Closing the Awareness Gap: The Diabetes and Kidney Disease Relationship

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Olga Sinigaglia, clinical dietician and community educator, speaks to participants at the Morovis Community Health Center in Puerto Rico.
Olga Sinigaglia, clinical dietician and community educator, spoke to participants at the Morovis Community Health Center in Puerto Rico

Approximately one-quarter of the nearly 30 million American adults with diabetes have chronic kidney disease (CKD) — kidney damage or decreased kidney function that becomes life-threatening over time. 

Two Centers for Medicare & Medicaid Services Quality Innovation Network-Quality Improvement Organizations (QIN-QIOs) spotted an opportunity to leverage their ongoing work in diabetes self-management education (DSME) to create awareness of CKD, improve screening rates and reduce the progression of the disease. 

The TMF Quality Innovation Network, the QIN-QIO serving Arkansas, Missouri, Oklahoma, Puerto Rico and Texas, and Atlantic Quality Innovation Network (AQIN), the QIN-QIO serving New York, South Carolina and Washington, D.C., are pioneering this intersection of educational resources and strategies for diabetes and CKD self-management. They’re working under the guidance of Dr. Edwin Huff, science officer/​contracting officer for the Special Innovation Project.

Their biggest barrier? Getting the information out there to patients who don’t realize how closely diabetes and CKD are related,” said Janice Hidalgo, director of IPRO, the non-profit organization leading AQIN. 

The TMF QIN teamed up with national partners, including the National Kidney Foundation and the American Kidney Fund, to align subject-matter experts and tools, and recruited practices already partnering on the Everyone with Diabetes Counts (EDC) program to target people with diabetes and hypertension. They are now focused on certifying community DSME educators as kidney health coaches and offering expanded online education and screening for Kidney Health Month.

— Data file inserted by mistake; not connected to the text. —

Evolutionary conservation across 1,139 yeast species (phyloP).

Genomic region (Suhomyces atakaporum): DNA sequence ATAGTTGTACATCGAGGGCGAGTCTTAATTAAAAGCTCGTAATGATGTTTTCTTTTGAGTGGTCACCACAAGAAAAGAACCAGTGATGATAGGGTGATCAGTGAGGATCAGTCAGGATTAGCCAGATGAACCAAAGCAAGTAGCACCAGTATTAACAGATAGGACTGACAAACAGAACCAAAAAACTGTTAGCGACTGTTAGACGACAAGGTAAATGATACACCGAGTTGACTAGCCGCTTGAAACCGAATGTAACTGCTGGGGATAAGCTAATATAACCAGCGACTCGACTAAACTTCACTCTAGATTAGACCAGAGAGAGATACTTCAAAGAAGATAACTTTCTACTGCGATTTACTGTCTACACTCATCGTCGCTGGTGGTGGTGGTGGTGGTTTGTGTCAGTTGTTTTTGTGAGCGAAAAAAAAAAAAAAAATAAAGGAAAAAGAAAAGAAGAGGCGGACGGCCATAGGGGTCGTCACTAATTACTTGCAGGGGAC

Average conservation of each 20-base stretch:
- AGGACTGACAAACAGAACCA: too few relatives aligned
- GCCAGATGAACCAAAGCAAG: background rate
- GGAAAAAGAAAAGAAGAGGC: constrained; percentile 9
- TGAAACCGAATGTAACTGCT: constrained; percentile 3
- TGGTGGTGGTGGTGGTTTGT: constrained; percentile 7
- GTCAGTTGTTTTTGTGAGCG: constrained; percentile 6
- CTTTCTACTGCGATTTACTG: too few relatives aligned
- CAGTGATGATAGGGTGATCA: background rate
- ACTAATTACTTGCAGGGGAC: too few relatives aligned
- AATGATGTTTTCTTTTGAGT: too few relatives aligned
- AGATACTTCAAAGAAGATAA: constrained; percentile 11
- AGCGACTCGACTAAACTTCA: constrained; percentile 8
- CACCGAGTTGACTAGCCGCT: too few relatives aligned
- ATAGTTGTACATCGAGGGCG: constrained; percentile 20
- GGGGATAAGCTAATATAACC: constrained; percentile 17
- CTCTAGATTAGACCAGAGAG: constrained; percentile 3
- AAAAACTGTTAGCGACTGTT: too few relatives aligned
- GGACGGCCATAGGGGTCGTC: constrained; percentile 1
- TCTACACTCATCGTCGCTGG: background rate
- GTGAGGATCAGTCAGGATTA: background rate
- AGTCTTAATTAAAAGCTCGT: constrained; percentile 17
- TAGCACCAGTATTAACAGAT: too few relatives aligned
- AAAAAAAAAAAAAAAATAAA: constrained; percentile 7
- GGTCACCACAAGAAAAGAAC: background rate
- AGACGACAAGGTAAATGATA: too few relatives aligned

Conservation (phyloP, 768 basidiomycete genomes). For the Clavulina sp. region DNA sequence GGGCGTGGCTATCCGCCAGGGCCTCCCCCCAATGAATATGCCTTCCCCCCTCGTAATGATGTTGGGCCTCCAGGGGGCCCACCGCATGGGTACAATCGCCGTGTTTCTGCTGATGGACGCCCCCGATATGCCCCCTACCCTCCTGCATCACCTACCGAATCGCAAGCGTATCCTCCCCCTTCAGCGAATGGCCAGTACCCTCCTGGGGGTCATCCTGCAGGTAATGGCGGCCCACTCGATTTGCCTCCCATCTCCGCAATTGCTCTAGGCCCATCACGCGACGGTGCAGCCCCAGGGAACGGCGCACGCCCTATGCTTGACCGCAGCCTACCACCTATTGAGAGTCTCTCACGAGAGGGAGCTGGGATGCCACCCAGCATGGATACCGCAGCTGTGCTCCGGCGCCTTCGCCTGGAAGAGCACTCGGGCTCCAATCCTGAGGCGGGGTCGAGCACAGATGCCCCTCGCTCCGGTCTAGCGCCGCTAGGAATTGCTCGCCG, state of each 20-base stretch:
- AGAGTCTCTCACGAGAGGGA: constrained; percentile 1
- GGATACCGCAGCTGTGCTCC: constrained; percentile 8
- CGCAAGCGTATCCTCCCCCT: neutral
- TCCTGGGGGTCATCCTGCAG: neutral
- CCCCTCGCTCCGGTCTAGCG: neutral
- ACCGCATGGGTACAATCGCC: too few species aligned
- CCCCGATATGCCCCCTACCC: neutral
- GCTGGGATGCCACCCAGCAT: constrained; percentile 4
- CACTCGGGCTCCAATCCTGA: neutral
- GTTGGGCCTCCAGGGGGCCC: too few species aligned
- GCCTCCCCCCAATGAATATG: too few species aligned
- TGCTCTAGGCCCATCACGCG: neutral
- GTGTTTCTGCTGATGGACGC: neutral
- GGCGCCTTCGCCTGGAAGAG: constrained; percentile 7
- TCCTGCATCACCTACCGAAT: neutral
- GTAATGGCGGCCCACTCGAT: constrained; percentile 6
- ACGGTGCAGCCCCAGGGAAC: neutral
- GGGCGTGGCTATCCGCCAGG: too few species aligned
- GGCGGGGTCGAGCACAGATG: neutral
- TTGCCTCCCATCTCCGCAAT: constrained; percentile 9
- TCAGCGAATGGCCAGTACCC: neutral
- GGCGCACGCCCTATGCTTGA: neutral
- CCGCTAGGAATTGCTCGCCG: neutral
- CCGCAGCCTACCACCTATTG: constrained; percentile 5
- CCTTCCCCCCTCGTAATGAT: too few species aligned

IPRO focused their work on creating and implementing the program for vulnerable populations in New York. They partnered with community-based organizations working on DSME to create a four-week curriculum. The goal was to graduate 1,000 beneficiaries by August 2019 with 80 percent demonstrating better awareness of the disease. The most significant focus for them was to see improvement in understanding of the intersection of CKD, diabetes and hypertension, and to increase screening rates for CKD. 

We found that once people learn and understand that managing diabetes and hypertension could mean a reduced risk of CKD, they’re pretty much invested in learning more,” said Hidalgo.

So far, TMF has recruited 128 providers in Arkansas, Missouri, Oklahoma and Texas, 474-plus kidney health coaches and 1,307-plus trained beneficiaries. TMF has also seen a 38 percent improvement rate in the understanding of the relationship between CKD and diabetes among their graduates. 

IPRO has graduated 832 of their 1,000-beneficiary goal with six months left in the project, and has seen improvement in CKD knowledge for 89 percent of their graduates.

For Preetha Prithivathi, director of quality improvement at TMF, the project hits close to home. I have family members with diabetes who have passed due to kidney failure. We didn’t know about CKD until I started with this project, so awareness that with treatment and lifestyle changes you can help slow or stop your kidney disease from getting worse is a huge gap,” Prithivathi said.

Hidalgo noted that in New York the work directly helps minority communities experiencing disparities in their health care, including black and Hispanic populations, who have the highest rates of diabetes and hypertension. Seeing people in awe during the workshops just warms my heart. They’re thinking about how what we’re sharing with them could help improve their life or the life of their loved ones.” 

TMF and IPRO hope patients will become more empowered to request CKD screenings from their providers and understand the importance of self-management of their disease. The QIN-QIOs also hope to encourage other organizations to initiate these types of educational programs across the country.

The success of this project thus far validates that community education works,” Hidalgo said. When you have beneficiaries not only learn about the disease but also how to manage it holistically, behavior change is just going to happen.”